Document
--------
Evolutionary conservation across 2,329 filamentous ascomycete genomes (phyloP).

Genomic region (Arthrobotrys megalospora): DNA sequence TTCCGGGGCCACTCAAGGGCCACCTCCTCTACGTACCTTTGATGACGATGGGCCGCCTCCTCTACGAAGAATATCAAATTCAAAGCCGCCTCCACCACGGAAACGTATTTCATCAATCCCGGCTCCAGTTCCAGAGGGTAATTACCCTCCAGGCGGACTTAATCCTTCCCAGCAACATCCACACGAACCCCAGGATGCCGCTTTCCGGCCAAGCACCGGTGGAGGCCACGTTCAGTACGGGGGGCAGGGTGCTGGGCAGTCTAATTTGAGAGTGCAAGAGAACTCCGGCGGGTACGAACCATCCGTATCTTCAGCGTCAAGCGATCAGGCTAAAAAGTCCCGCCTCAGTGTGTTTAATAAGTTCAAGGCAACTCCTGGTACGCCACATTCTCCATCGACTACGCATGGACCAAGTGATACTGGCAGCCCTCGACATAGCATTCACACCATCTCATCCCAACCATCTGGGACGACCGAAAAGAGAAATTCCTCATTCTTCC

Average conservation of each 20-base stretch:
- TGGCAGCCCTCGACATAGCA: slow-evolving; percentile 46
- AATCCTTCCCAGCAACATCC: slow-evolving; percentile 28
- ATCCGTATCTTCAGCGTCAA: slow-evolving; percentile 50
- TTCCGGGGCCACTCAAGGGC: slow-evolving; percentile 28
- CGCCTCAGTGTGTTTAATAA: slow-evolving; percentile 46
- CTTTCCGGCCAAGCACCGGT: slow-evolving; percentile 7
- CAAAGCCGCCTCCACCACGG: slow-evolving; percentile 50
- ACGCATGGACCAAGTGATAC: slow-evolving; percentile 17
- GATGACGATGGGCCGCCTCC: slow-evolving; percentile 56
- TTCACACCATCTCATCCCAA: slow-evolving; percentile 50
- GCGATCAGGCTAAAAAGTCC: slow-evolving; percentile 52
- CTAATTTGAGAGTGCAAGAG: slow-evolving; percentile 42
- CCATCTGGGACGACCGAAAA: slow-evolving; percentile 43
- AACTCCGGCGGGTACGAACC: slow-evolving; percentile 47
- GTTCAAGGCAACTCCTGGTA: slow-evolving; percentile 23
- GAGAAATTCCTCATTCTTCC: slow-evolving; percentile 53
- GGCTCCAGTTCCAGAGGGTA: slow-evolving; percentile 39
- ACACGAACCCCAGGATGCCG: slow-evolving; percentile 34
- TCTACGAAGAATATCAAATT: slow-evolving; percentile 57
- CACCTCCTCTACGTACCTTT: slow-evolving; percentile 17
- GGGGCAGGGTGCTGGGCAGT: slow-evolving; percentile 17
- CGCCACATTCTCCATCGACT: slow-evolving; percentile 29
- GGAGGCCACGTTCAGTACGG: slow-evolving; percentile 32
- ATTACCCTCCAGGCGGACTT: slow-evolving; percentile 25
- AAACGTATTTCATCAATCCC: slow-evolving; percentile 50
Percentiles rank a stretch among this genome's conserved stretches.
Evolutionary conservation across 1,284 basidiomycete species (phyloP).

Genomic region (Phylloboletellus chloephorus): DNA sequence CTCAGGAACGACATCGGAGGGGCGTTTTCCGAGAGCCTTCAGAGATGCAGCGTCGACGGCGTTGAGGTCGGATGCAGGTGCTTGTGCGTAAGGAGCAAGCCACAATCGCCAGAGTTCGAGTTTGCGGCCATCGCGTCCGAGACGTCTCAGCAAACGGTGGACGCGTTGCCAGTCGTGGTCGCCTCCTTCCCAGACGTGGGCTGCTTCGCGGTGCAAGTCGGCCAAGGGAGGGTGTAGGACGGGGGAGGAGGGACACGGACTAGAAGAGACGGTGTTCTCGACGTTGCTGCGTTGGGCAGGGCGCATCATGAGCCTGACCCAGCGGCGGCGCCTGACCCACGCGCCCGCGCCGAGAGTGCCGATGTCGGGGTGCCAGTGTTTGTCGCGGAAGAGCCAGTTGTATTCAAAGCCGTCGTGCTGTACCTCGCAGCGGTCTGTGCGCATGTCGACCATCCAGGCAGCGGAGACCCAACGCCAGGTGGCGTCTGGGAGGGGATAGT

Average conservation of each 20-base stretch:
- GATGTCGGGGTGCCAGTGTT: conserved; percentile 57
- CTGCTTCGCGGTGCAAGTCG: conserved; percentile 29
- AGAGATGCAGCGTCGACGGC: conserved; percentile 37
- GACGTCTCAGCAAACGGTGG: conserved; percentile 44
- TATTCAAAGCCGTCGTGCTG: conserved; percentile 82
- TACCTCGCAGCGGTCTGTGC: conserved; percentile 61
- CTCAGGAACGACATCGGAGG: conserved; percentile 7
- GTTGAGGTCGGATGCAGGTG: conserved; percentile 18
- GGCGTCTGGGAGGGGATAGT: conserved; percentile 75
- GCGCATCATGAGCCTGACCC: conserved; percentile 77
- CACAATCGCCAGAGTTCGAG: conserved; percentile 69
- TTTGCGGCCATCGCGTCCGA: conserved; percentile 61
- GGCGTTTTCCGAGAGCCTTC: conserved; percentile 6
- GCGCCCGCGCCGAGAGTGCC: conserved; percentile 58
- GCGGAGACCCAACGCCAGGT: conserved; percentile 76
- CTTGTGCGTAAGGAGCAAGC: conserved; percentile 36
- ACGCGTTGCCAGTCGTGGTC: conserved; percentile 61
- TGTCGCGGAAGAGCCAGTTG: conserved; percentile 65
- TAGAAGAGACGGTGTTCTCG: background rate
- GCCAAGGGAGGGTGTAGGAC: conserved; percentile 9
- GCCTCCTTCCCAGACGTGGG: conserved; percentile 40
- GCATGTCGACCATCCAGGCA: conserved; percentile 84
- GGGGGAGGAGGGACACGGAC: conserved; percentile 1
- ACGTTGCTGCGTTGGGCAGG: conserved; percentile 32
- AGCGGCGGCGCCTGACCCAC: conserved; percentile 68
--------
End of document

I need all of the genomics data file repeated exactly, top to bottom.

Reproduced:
Evolutionary conservation across 2,329 filamentous ascomycete genomes (phyloP).

Genomic region (Arthrobotrys megalospora): DNA sequence TTCCGGGGCCACTCAAGGGCCACCTCCTCTACGTACCTTTGATGACGATGGGCCGCCTCCTCTACGAAGAATATCAAATTCAAAGCCGCCTCCACCACGGAAACGTATTTCATCAATCCCGGCTCCAGTTCCAGAGGGTAATTACCCTCCAGGCGGACTTAATCCTTCCCAGCAACATCCACACGAACCCCAGGATGCCGCTTTCCGGCCAAGCACCGGTGGAGGCCACGTTCAGTACGGGGGGCAGGGTGCTGGGCAGTCTAATTTGAGAGTGCAAGAGAACTCCGGCGGGTACGAACCATCCGTATCTTCAGCGTCAAGCGATCAGGCTAAAAAGTCCCGCCTCAGTGTGTTTAATAAGTTCAAGGCAACTCCTGGTACGCCACATTCTCCATCGACTACGCATGGACCAAGTGATACTGGCAGCCCTCGACATAGCATTCACACCATCTCATCCCAACCATCTGGGACGACCGAAAAGAGAAATTCCTCATTCTTCC

Average conservation of each 20-base stretch:
- TGGCAGCCCTCGACATAGCA: slow-evolving; percentile 46
- AATCCTTCCCAGCAACATCC: slow-evolving; percentile 28
- ATCCGTATCTTCAGCGTCAA: slow-evolving; percentile 50
- TTCCGGGGCCACTCAAGGGC: slow-evolving; percentile 28
- CGCCTCAGTGTGTTTAATAA: slow-evolving; percentile 46
- CTTTCCGGCCAAGCACCGGT: slow-evolving; percentile 7
- CAAAGCCGCCTCCACCACGG: slow-evolving; percentile 50
- ACGCATGGACCAAGTGATAC: slow-evolving; percentile 17
- GATGACGATGGGCCGCCTCC: slow-evolving; percentile 56
- TTCACACCATCTCATCCCAA: slow-evolving; percentile 50
- GCGATCAGGCTAAAAAGTCC: slow-evolving; percentile 52
- CTAATTTGAGAGTGCAAGAG: slow-evolving; percentile 42
- CCATCTGGGACGACCGAAAA: slow-evolving; percentile 43
- AACTCCGGCGGGTACGAACC: slow-evolving; percentile 47
- GTTCAAGGCAACTCCTGGTA: slow-evolving; percentile 23
- GAGAAATTCCTCATTCTTCC: slow-evolving; percentile 53
- GGCTCCAGTTCCAGAGGGTA: slow-evolving; percentile 39
- ACACGAACCCCAGGATGCCG: slow-evolving; percentile 34
- TCTACGAAGAATATCAAATT: slow-evolving; percentile 57
- CACCTCCTCTACGTACCTTT: slow-evolving; percentile 17
- GGGGCAGGGTGCTGGGCAGT: slow-evolving; percentile 17
- CGCCACATTCTCCATCGACT: slow-evolving; percentile 29
- GGAGGCCACGTTCAGTACGG: slow-evolving; percentile 32
- ATTACCCTCCAGGCGGACTT: slow-evolving; percentile 25
- AAACGTATTTCATCAATCCC: slow-evolving; percentile 50
Percentiles rank a stretch among this genome's conserved stretches.
Evolutionary conservation across 1,284 basidiomycete species (phyloP).

Genomic region (Phylloboletellus chloephorus): DNA sequence CTCAGGAACGACATCGGAGGGGCGTTTTCCGAGAGCCTTCAGAGATGCAGCGTCGACGGCGTTGAGGTCGGATGCAGGTGCTTGTGCGTAAGGAGCAAGCCACAATCGCCAGAGTTCGAGTTTGCGGCCATCGCGTCCGAGACGTCTCAGCAAACGGTGGACGCGTTGCCAGTCGTGGTCGCCTCCTTCCCAGACGTGGGCTGCTTCGCGGTGCAAGTCGGCCAAGGGAGGGTGTAGGACGGGGGAGGAGGGACACGGACTAGAAGAGACGGTGTTCTCGACGTTGCTGCGTTGGGCAGGGCGCATCATGAGCCTGACCCAGCGGCGGCGCCTGACCCACGCGCCCGCGCCGAGAGTGCCGATGTCGGGGTGCCAGTGTTTGTCGCGGAAGAGCCAGTTGTATTCAAAGCCGTCGTGCTGTACCTCGCAGCGGTCTGTGCGCATGTCGACCATCCAGGCAGCGGAGACCCAACGCCAGGTGGCGTCTGGGAGGGGATAGT

Average conservation of each 20-base stretch:
- GATGTCGGGGTGCCAGTGTT: conserved; percentile 57
- CTGCTTCGCGGTGCAAGTCG: conserved; percentile 29
- AGAGATGCAGCGTCGACGGC: conserved; percentile 37
- GACGTCTCAGCAAACGGTGG: conserved; percentile 44
- TATTCAAAGCCGTCGTGCTG: conserved; percentile 82
- TACCTCGCAGCGGTCTGTGC: conserved; percentile 61
- CTCAGGAACGACATCGGAGG: conserved; percentile 7
- GTTGAGGTCGGATGCAGGTG: conserved; percentile 18
- GGCGTCTGGGAGGGGATAGT: conserved; percentile 75
- GCGCATCATGAGCCTGACCC: conserved; percentile 77
- CACAATCGCCAGAGTTCGAG: conserved; percentile 69
- TTTGCGGCCATCGCGTCCGA: conserved; percentile 61
- GGCGTTTTCCGAGAGCCTTC: conserved; percentile 6
- GCGCCCGCGCCGAGAGTGCC: conserved; percentile 58
- GCGGAGACCCAACGCCAGGT: conserved; percentile 76
- CTTGTGCGTAAGGAGCAAGC: conserved; percentile 36
- ACGCGTTGCCAGTCGTGGTC: conserved; percentile 61
- TGTCGCGGAAGAGCCAGTTG: conserved; percentile 65
- TAGAAGAGACGGTGTTCTCG: background rate
- GCCAAGGGAGGGTGTAGGAC: conserved; percentile 9
- GCCTCCTTCCCAGACGTGGG: conserved; percentile 40
- GCATGTCGACCATCCAGGCA: conserved; percentile 84
- GGGGGAGGAGGGACACGGAC: conserved; percentile 1
- ACGTTGCTGCGTTGGGCAGG: conserved; percentile 32
- AGCGGCGGCGCCTGACCCAC: conserved; percentile 68